jueves, junio 16, 2005

Nanotech's "Second Nature" Patents:

Impacts on the global South

( The full text of the 36-page report is available here:

ISSUE: On the 25th anniversary of the US Supreme Court decision that opened the floodgates to the patenting of all life forms, ETC Group reports on current trends in intellectual property relating to nano-scale technologies. With nanotechnology, the reach of exclusive monopoly patents is not just on life, but all of nature. Accordingly, ETC Group refers to nanotech's "second nature" patents. Nanotech patent claims offer the South (and society) an advance look at who's likely to own nanotechnology and dominate 21st century commodity markets. Breathtakingly broad nanotech patents are being granted that span multiple industry sectors and include sweeping claims on entire classes of the Periodic Table. Yet, when the G8 nations meet this July they will be unveiling a "Pro-Poor Science" strategy to turn nanotechnology into a silver bullet antidote to social injustice. Is nanotech the solution - or just another big downer for development?

IMPACT: The race is on to win monopoly control of tiny tech's colossal market. The US National Science Foundation predicts that the immensely broad power and scope of nano-scale technologies will revolutionize manufacturing across all industry sectors - capturing a $1 trillion market within six or seven years. Although industry analysts assert that nanotech is in its infancy, "patent thickets" on fundamental nano-scale materials, building blocks and tools are already creating thorny barriers for would-be innovators. Industry analysts warn that, "IP roadblocks could severely retard the development of nanotechnology." Some insist that nano-scale technologies will address the most pressing needs of the South's marginalized peoples. But in a world dominated by proprietary science, it is the patent owners and those who can pay license fees who will determine access and price. Even as South governments are grappling with confusion and controversies over biotechnology, the World Trade Organization's Trade-Related Aspects of Intellectual Property (TRIPs) obligates even "least developed" countries to enforce nanotech patents by 2006.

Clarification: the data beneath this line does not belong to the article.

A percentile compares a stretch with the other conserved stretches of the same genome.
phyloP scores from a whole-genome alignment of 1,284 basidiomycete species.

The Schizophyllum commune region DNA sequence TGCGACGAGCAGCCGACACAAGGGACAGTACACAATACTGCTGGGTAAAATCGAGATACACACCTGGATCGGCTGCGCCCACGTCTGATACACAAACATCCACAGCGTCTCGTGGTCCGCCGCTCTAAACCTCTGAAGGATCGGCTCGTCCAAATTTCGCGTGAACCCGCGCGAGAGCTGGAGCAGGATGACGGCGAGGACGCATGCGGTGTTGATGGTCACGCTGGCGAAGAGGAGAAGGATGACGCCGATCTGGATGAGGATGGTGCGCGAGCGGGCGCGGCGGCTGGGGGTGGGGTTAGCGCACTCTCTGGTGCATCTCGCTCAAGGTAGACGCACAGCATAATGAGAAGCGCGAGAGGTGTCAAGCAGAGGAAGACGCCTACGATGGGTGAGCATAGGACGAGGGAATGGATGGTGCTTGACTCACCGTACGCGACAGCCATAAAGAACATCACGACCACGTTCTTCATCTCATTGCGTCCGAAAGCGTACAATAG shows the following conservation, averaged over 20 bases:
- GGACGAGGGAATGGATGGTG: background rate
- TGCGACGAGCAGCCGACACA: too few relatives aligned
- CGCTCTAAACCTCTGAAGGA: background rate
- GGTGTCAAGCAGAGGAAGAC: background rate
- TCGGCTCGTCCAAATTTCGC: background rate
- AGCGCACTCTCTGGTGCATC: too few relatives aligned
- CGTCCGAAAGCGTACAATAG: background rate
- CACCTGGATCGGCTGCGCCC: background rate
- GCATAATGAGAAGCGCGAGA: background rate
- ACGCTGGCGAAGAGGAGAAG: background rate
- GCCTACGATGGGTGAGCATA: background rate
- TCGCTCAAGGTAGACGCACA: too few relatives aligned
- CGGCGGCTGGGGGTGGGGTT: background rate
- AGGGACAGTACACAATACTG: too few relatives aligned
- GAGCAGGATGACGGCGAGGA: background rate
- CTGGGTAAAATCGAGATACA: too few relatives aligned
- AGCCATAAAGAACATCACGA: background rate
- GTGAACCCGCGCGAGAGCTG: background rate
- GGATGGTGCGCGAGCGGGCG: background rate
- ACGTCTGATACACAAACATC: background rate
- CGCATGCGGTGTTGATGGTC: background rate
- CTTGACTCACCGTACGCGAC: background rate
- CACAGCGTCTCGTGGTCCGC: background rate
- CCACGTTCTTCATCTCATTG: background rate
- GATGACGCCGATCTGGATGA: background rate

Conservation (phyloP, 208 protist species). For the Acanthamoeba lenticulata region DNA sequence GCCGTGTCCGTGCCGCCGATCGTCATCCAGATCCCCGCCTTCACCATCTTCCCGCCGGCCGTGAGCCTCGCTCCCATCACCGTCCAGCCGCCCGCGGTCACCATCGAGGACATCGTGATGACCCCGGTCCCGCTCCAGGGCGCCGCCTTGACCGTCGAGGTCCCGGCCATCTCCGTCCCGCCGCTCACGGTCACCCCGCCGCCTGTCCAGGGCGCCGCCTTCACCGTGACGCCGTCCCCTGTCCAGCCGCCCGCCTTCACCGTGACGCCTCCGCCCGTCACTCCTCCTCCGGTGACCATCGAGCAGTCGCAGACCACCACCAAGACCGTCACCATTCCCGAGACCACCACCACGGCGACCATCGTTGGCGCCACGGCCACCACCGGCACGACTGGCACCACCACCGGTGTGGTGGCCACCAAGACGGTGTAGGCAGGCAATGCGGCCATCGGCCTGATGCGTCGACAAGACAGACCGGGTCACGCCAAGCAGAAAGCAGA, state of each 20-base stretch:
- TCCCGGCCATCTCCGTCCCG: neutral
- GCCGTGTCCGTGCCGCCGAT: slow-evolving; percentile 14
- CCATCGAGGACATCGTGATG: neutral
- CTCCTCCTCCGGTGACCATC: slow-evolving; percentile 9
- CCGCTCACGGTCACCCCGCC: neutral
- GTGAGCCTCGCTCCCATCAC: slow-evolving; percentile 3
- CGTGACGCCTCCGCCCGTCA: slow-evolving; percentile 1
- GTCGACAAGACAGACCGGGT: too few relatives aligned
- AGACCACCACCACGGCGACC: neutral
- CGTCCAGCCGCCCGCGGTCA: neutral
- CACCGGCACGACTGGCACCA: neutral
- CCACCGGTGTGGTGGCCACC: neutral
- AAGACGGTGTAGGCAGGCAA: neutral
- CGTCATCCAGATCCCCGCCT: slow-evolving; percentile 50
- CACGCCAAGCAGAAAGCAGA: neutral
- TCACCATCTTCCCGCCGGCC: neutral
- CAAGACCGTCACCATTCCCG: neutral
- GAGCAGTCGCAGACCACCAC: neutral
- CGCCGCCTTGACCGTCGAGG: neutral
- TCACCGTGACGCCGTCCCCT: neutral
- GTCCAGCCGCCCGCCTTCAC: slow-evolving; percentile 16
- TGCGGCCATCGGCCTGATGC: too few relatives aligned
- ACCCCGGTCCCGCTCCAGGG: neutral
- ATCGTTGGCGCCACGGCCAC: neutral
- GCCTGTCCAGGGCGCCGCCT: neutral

PLAYERS: The world's largest transnationals, leading academic labs and nanotech start-ups are all racing in the patent gold rush. Increasingly, universities are licensing on an exclusive basis. Nanotech's "second nature patents" are positioning multinational matter moguls to own and control novel materials, devices and their manufacturing processes.

POLICY: While WIPO ponders a "development agenda" in Geneva, patent offices in Washington, Munich and Tokyo are deciding who will gain exclusive monopoly over a technology that will bring profound changes in demand for raw materials and manufacturing around the globe. Despite rosy predictions that nanotech will provide a technical fix for hunger, disease and environmental security in the South, the extraordinary pace of nanotech patenting suggests that developing nations will participate via royalty payments. Accordingly, national governments must protect their sovereignty and intergovernmental agencies must move quickly to prevent multi-sector monopolies, technology barriers and the formation of a powerful new oligopoly that seeks control over the economy's 'second nature.'